The benefits trails provide to their communities.  Research assembled and summarized by the Rails to Trails Conservancy and other valuable links:

The Economic Benefits of Trails

Health and Wellness Benefits of Trails

Trails Enhancing the Environment

Trails Sustaining Communities

Guide to Trails in Indiana

 

Vandalia Trail Fact Sheet
 

This document provides a basic summary of the facts about the trail project. It’s a great document to share with friends and neighbors who have questions or concerns about the trail project. We’ll update it as new information becomes available. Download

Community Input

 

Concerns Heard From Community Members

The following concerns were received from approximately 35 individuals as a result of the Vandalia Trail Categorical Exclusion Hearing on February 6, 2014. The Park Board appreciates these comments, because it allows us to review appropriate research and discuss topics with other trail providers to learn how they have addressed similar - Concerns before trail development begins. We obtained the information discussed in this document through the Rails to Trails conservancy, the Greenways Foundation, and the managers of the following trails and greenways:

  • Auburn Trails – DeKalb County
  • Bluffton River Greenway - Bluffton
  • Cardinal Greenway –Marion, Gas City, Muncie, Richmond
  • Covington Circle Trail - Covington
  • East Bank Trail – South Bend
  • Erie North Judson to Monterey Trail – North Judson
  • Fall Creek Trail - Indianapolis
  • Fort Wayne Trail System – Fort Wayne
  • Monon Trail - Indianapolis
  • Oak Savanah Trail - Lake County
  • Pennsy Trail – Schererville
  • Pleasant Run Trail – Indianapolis
  • Zionsville Trails – Zionsville


Our thanks to these trail managers for their guidance and efforts.


Community - Concerns Regarding Future Trail Development:

Crime


Concern: Crime in general


As prudent community members, we should always be concerned about the safety of our community. While it may seem that trails would provide an obvious opportunity for criminal behavior, evidence from other trails shows that this isn’t the case.

National trail studies such as the Burke-Gilman Study, Bush Creek Trail Study, and National Park Service Studies, as well as firsthand accounts from dozens of trail providers throughout Indiana, all confirm that criminal activity is substantially lower on trails than in the surrounding communities.

While no place is completely free from crime, trails have substantially lower instances of crime.  As with any recreational facility, the level of crime typically correlates with the level of crime in the surrounding area and the design of the facility.

Current research and anecdotal evidence suggest that converting an abandoned rail corridor to a trail actually tends to reduce crime, because it cleans up the landscape and attracts people who use the trail for recreation and transportation.

Why do people believe that trails attract crime? When crimes take place on popular trails, they are often sensationalized by media.  Many people suggest that there is extensive crime on the Monon Trail because of a handful of widely publicized incidents. When you consider that the Monon trail hosts more than 1.2 million users a year, the crime rates in the adjoining areas are significantly higher than on the trail itself.  In summary, trails do not promote crime, they’re just not exempt from it when crime is prevalent in surrounding areas.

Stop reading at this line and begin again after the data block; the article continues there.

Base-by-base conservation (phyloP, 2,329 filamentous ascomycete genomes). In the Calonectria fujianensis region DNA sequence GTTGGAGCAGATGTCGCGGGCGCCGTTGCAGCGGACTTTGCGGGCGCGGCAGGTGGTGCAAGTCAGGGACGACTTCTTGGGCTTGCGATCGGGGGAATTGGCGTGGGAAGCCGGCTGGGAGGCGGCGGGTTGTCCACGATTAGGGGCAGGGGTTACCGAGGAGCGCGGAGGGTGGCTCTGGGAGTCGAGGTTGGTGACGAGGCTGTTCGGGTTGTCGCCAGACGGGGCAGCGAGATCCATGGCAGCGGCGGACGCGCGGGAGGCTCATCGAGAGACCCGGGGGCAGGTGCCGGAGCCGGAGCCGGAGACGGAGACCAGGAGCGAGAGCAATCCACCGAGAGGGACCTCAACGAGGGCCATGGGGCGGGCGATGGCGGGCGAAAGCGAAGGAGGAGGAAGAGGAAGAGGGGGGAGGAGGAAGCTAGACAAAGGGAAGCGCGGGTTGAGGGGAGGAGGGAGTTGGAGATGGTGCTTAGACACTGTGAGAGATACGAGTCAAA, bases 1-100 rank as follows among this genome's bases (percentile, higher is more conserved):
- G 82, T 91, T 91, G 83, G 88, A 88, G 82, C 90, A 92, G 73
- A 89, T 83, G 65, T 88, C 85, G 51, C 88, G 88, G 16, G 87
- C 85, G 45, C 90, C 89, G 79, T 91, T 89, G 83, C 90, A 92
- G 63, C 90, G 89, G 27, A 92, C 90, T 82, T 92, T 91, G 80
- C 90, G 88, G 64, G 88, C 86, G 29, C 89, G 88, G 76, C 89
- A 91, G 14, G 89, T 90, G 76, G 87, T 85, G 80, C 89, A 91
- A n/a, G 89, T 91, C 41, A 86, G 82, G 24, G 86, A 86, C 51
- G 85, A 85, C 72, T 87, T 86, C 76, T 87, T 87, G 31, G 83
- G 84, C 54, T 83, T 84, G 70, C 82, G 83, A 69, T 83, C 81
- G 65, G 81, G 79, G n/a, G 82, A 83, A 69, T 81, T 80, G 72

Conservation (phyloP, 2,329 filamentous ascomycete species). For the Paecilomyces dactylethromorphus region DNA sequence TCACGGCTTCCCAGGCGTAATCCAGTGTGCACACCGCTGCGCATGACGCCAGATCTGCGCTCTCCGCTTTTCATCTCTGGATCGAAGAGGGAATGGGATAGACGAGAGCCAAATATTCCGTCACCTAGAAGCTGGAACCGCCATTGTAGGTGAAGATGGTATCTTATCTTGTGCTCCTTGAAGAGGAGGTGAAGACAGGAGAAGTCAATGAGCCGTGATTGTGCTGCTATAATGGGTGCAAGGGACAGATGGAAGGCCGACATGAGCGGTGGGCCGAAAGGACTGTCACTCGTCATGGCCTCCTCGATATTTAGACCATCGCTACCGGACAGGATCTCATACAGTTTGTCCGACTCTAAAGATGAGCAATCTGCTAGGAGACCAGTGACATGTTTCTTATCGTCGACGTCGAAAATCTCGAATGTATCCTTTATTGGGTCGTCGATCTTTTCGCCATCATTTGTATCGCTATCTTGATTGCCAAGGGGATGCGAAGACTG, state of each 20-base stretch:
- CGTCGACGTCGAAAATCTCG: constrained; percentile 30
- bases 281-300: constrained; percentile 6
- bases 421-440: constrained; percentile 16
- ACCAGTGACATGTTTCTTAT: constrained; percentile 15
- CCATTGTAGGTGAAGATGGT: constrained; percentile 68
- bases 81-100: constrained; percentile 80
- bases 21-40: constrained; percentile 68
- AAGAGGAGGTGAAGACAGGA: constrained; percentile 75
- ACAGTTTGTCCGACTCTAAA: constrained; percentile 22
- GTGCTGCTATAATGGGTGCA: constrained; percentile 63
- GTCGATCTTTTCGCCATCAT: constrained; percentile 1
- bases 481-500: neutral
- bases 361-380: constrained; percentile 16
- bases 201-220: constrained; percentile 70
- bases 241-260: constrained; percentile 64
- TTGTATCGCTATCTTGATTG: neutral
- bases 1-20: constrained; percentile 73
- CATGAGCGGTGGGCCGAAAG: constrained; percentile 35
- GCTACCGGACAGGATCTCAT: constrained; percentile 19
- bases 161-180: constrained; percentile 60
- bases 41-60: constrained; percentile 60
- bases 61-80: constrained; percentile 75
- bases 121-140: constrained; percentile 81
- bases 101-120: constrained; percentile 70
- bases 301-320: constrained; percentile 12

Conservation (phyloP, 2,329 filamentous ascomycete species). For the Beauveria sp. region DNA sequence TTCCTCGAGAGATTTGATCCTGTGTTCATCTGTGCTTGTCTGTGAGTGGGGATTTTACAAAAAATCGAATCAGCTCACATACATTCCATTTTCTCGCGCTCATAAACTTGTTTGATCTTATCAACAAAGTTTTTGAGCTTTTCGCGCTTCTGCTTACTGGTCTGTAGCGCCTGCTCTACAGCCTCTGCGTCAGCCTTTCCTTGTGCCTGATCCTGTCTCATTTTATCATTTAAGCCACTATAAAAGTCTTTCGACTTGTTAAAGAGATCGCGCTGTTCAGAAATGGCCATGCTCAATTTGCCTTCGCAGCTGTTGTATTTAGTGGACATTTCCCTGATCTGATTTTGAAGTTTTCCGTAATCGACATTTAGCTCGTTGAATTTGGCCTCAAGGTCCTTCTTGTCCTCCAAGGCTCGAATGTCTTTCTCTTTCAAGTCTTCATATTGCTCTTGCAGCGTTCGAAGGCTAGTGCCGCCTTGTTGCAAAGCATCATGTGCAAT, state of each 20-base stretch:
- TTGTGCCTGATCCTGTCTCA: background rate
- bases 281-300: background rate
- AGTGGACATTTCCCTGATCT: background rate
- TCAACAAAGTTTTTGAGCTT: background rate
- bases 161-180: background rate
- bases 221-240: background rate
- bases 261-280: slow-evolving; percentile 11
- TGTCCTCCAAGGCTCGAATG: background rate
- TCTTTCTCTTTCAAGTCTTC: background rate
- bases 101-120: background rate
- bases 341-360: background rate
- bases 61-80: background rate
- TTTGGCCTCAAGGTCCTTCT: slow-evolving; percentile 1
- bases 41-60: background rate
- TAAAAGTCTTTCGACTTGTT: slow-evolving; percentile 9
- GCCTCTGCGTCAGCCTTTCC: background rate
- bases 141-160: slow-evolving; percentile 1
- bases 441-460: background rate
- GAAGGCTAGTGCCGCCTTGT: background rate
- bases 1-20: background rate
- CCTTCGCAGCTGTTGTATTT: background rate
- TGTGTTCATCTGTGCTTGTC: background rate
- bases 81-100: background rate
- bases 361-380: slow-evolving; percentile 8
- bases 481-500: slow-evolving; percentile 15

Here are some nationally recognized studies on trail safety:
“Evaluation Of The Burke-Gilman Trail’s Effect on Property Values and Crime,” 
Seattle Engineering Department and Office of Planning, Gary Zarker, James M. Bourey,
May 1987

“The Effect of Greenways On Property Values and Public Safety,” A Joint Study by The ConservationFund and Colorado State Parks State Trails Program, Colorado State Parks, State Trails Program, Sydney Shafroth Macy, Stuart H. Macdonald, March 1995.

“Economic Impacts of Rivers, Trails and Greenways,” National Parks Service.

“Omaha Recreational Trails: Their Effect on Property Values and Public Safety,” Donald
L. Greer, University of Nebraska at Omaha, June 2000

“The Impact of the Brush Creek Trail on Property Values and Crime,” Santa Rosa, CA,
Michelle Miller Murphy, Sonoma State University, April 13, 1992.

The Conservation Fund and Colorado State Parks. 1995. The Effects of Greenways on
Property Values and Public Safety. National Park Service: Rivers, Trails and
Conservation Assistance Program.


Concern: We are currently experiencing crime and dumping along the abandoned corridor, which will only increase

Many of the published studies and the experiences voiced by trail partners throughout Indiana state that the opposite is true.  Illegal activity such as dumping is far more likely to occur on an abandoned corridor than on a trail being used by bikers, hikers, walkers and runners.

Concern: ATV access

We’ve heard two primary concerns: community members are concerned that the trail will be a haven for ATV users and ATV users claim that we’re discriminating against them by not allowing ATVs on the trail.

The trail is for non-motorized use only.  It is being constructed primarily through federally funded Alternate Transportation grants, which prohibit motorized use.

One of our priorities is to use design approaches that will make it difficult for unauthorized vehicles to access the trails, and even more difficult for people to use the surrounding land for illegal dumping.

Once the trail is complete, property owners will be able to help us by reporting violators to law enforcement. In other places where trails have been developed, strong enforcement and frequent trail use have proven to be effective deterrents. 

Cost


Concern: Cost


A number of community members believe that the cost of the trail (an estimated $9.6 million) is far too high and the money would be better used for other purposes.